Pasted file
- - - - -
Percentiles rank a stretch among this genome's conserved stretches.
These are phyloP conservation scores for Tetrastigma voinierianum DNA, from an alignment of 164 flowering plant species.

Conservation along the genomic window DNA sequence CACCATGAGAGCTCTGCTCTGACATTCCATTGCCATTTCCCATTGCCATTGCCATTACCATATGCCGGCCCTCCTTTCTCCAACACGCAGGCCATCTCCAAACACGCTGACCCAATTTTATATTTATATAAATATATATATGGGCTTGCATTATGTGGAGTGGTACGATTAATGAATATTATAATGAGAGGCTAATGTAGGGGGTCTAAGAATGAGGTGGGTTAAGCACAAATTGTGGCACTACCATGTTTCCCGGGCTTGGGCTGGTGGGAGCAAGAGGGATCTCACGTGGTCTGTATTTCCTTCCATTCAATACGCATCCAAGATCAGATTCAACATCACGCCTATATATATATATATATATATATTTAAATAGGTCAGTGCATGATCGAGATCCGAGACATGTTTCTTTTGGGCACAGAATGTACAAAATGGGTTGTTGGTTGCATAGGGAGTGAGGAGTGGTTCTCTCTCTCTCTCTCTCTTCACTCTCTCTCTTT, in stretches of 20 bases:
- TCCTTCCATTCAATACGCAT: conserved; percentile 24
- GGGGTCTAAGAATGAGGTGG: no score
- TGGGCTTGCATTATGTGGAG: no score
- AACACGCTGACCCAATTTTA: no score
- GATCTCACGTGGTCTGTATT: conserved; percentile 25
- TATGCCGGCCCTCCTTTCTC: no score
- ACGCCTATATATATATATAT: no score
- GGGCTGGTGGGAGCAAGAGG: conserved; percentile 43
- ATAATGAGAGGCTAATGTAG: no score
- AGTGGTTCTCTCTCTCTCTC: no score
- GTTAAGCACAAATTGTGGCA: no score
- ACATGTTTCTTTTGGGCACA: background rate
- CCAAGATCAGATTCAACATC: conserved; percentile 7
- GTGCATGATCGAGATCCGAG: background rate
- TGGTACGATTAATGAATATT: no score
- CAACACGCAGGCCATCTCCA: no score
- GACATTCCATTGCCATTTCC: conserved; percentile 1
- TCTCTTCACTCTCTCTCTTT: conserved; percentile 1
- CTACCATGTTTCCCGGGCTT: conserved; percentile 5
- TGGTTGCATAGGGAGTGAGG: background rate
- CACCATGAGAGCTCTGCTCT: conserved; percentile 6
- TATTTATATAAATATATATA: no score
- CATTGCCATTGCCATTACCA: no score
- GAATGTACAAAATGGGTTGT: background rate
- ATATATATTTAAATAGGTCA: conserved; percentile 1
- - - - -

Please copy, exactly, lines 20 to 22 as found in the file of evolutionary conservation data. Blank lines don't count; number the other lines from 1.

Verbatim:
- GACATTCCATTGCCATTTCC: conserved; percentile 1
- TCTCTTCACTCTCTCTCTTT: conserved; percentile 1
- CTACCATGTTTCCCGGGCTT: conserved; percentile 5